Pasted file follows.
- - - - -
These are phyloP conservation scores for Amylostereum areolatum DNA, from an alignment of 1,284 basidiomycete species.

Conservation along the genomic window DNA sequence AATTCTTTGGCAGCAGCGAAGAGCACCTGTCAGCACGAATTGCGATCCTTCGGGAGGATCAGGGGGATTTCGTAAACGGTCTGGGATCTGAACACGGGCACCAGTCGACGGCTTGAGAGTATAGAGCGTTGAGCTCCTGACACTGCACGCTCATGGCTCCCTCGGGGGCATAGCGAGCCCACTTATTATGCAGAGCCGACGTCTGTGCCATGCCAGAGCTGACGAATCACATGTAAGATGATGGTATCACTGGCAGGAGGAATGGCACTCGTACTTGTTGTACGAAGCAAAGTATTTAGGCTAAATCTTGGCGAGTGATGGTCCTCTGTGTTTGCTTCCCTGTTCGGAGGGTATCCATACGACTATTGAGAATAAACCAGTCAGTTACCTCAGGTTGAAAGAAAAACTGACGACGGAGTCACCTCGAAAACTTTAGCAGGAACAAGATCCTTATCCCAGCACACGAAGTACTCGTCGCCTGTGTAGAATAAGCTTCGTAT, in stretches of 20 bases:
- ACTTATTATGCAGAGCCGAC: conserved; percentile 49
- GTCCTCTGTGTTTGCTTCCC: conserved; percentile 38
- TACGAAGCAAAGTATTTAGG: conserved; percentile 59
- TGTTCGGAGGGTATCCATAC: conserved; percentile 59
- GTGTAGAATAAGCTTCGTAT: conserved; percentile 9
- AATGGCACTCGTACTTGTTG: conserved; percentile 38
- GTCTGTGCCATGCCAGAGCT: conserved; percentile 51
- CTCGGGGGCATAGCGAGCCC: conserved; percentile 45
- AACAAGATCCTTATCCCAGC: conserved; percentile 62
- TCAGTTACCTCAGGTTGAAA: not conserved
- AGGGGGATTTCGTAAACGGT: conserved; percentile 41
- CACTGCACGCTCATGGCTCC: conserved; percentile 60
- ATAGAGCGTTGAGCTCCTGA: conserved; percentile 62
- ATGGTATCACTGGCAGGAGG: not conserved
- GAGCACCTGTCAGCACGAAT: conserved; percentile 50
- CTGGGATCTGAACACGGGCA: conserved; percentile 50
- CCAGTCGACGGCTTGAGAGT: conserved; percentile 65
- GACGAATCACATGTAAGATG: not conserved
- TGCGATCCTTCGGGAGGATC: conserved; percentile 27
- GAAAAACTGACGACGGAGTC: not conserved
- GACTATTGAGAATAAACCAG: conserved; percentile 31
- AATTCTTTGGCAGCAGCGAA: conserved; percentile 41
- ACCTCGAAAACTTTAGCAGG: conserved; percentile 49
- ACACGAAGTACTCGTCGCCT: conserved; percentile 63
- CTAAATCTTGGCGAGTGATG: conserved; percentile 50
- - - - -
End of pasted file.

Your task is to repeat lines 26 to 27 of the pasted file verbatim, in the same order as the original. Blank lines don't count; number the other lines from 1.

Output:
- ACACGAAGTACTCGTCGCCT: conserved; percentile 63
- CTAAATCTTGGCGAGTGATG: conserved; percentile 50